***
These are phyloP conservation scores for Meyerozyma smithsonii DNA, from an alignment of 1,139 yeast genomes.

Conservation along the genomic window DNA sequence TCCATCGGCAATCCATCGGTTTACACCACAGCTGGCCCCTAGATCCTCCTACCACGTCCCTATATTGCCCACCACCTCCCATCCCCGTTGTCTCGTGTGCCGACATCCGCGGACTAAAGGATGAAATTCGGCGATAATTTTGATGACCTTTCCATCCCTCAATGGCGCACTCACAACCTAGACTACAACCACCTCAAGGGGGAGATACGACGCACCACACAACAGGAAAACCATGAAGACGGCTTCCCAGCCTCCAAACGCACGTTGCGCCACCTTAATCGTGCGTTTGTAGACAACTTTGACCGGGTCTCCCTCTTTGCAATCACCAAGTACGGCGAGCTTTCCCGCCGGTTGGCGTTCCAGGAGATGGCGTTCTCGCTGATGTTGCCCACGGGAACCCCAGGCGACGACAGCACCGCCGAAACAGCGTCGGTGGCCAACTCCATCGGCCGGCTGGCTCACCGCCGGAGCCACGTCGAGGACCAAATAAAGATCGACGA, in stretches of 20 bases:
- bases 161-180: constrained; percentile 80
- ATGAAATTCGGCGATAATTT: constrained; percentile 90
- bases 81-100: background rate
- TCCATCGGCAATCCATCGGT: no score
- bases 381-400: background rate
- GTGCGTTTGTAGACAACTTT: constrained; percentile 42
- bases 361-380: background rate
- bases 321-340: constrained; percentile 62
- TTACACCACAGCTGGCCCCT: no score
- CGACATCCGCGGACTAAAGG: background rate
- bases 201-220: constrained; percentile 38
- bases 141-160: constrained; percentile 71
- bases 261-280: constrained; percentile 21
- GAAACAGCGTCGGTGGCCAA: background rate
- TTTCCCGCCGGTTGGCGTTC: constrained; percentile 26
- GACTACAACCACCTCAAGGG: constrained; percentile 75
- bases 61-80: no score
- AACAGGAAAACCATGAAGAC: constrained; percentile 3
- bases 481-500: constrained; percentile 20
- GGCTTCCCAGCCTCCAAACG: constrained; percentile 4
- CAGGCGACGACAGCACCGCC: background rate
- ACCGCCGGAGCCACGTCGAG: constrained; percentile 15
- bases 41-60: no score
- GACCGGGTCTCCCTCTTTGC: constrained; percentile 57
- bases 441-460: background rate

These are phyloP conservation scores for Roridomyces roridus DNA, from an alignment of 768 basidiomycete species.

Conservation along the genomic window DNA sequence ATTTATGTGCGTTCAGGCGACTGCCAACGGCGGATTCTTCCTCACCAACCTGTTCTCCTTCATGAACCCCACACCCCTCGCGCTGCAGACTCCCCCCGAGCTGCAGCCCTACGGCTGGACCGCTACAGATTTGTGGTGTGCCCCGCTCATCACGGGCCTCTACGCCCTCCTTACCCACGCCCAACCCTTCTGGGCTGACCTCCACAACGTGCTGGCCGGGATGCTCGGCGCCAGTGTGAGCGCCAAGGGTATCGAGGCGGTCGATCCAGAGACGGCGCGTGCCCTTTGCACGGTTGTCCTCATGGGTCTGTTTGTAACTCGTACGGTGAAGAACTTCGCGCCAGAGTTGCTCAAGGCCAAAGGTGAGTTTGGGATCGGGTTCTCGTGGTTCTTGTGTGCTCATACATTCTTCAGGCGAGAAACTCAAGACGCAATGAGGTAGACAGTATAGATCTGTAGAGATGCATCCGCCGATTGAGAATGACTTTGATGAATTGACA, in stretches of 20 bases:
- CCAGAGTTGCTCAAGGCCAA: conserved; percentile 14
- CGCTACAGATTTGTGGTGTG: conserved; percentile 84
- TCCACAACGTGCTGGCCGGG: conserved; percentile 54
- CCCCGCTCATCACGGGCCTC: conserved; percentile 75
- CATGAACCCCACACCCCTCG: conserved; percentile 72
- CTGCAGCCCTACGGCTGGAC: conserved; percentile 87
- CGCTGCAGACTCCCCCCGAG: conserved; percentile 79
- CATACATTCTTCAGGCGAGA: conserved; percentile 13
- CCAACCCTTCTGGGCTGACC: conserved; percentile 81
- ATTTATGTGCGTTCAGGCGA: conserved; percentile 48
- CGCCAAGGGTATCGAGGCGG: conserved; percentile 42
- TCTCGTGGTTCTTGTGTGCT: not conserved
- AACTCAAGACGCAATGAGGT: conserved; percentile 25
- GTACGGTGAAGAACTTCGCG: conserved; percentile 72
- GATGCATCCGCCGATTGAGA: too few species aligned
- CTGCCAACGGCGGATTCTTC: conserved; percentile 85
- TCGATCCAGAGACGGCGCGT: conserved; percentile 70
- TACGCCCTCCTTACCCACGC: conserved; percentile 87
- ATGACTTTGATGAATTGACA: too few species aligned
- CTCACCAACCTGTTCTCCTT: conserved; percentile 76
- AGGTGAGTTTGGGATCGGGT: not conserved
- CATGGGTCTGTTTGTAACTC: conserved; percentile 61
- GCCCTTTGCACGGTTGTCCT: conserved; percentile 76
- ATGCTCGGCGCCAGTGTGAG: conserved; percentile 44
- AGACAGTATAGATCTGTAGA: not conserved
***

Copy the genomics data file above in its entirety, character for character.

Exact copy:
These are phyloP conservation scores for Meyerozyma smithsonii DNA, from an alignment of 1,139 yeast genomes.

Conservation along the genomic window DNA sequence TCCATCGGCAATCCATCGGTTTACACCACAGCTGGCCCCTAGATCCTCCTACCACGTCCCTATATTGCCCACCACCTCCCATCCCCGTTGTCTCGTGTGCCGACATCCGCGGACTAAAGGATGAAATTCGGCGATAATTTTGATGACCTTTCCATCCCTCAATGGCGCACTCACAACCTAGACTACAACCACCTCAAGGGGGAGATACGACGCACCACACAACAGGAAAACCATGAAGACGGCTTCCCAGCCTCCAAACGCACGTTGCGCCACCTTAATCGTGCGTTTGTAGACAACTTTGACCGGGTCTCCCTCTTTGCAATCACCAAGTACGGCGAGCTTTCCCGCCGGTTGGCGTTCCAGGAGATGGCGTTCTCGCTGATGTTGCCCACGGGAACCCCAGGCGACGACAGCACCGCCGAAACAGCGTCGGTGGCCAACTCCATCGGCCGGCTGGCTCACCGCCGGAGCCACGTCGAGGACCAAATAAAGATCGACGA, in stretches of 20 bases:
- bases 161-180: constrained; percentile 80
- ATGAAATTCGGCGATAATTT: constrained; percentile 90
- bases 81-100: background rate
- TCCATCGGCAATCCATCGGT: no score
- bases 381-400: background rate
- GTGCGTTTGTAGACAACTTT: constrained; percentile 42
- bases 361-380: background rate
- bases 321-340: constrained; percentile 62
- TTACACCACAGCTGGCCCCT: no score
- CGACATCCGCGGACTAAAGG: background rate
- bases 201-220: constrained; percentile 38
- bases 141-160: constrained; percentile 71
- bases 261-280: constrained; percentile 21
- GAAACAGCGTCGGTGGCCAA: background rate
- TTTCCCGCCGGTTGGCGTTC: constrained; percentile 26
- GACTACAACCACCTCAAGGG: constrained; percentile 75
- bases 61-80: no score
- AACAGGAAAACCATGAAGAC: constrained; percentile 3
- bases 481-500: constrained; percentile 20
- GGCTTCCCAGCCTCCAAACG: constrained; percentile 4
- CAGGCGACGACAGCACCGCC: background rate
- ACCGCCGGAGCCACGTCGAG: constrained; percentile 15
- bases 41-60: no score
- GACCGGGTCTCCCTCTTTGC: constrained; percentile 57
- bases 441-460: background rate

These are phyloP conservation scores for Roridomyces roridus DNA, from an alignment of 768 basidiomycete species.

Conservation along the genomic window DNA sequence ATTTATGTGCGTTCAGGCGACTGCCAACGGCGGATTCTTCCTCACCAACCTGTTCTCCTTCATGAACCCCACACCCCTCGCGCTGCAGACTCCCCCCGAGCTGCAGCCCTACGGCTGGACCGCTACAGATTTGTGGTGTGCCCCGCTCATCACGGGCCTCTACGCCCTCCTTACCCACGCCCAACCCTTCTGGGCTGACCTCCACAACGTGCTGGCCGGGATGCTCGGCGCCAGTGTGAGCGCCAAGGGTATCGAGGCGGTCGATCCAGAGACGGCGCGTGCCCTTTGCACGGTTGTCCTCATGGGTCTGTTTGTAACTCGTACGGTGAAGAACTTCGCGCCAGAGTTGCTCAAGGCCAAAGGTGAGTTTGGGATCGGGTTCTCGTGGTTCTTGTGTGCTCATACATTCTTCAGGCGAGAAACTCAAGACGCAATGAGGTAGACAGTATAGATCTGTAGAGATGCATCCGCCGATTGAGAATGACTTTGATGAATTGACA, in stretches of 20 bases:
- CCAGAGTTGCTCAAGGCCAA: conserved; percentile 14
- CGCTACAGATTTGTGGTGTG: conserved; percentile 84
- TCCACAACGTGCTGGCCGGG: conserved; percentile 54
- CCCCGCTCATCACGGGCCTC: conserved; percentile 75
- CATGAACCCCACACCCCTCG: conserved; percentile 72
- CTGCAGCCCTACGGCTGGAC: conserved; percentile 87
- CGCTGCAGACTCCCCCCGAG: conserved; percentile 79
- CATACATTCTTCAGGCGAGA: conserved; percentile 13
- CCAACCCTTCTGGGCTGACC: conserved; percentile 81
- ATTTATGTGCGTTCAGGCGA: conserved; percentile 48
- CGCCAAGGGTATCGAGGCGG: conserved; percentile 42
- TCTCGTGGTTCTTGTGTGCT: not conserved
- AACTCAAGACGCAATGAGGT: conserved; percentile 25
- GTACGGTGAAGAACTTCGCG: conserved; percentile 72
- GATGCATCCGCCGATTGAGA: too few species aligned
- CTGCCAACGGCGGATTCTTC: conserved; percentile 85
- TCGATCCAGAGACGGCGCGT: conserved; percentile 70
- TACGCCCTCCTTACCCACGC: conserved; percentile 87
- ATGACTTTGATGAATTGACA: too few species aligned
- CTCACCAACCTGTTCTCCTT: conserved; percentile 76
- AGGTGAGTTTGGGATCGGGT: not conserved
- CATGGGTCTGTTTGTAACTC: conserved; percentile 61
- GCCCTTTGCACGGTTGTCCT: conserved; percentile 76
- ATGCTCGGCGCCAGTGTGAG: conserved; percentile 44
- AGACAGTATAGATCTGTAGA: not conserved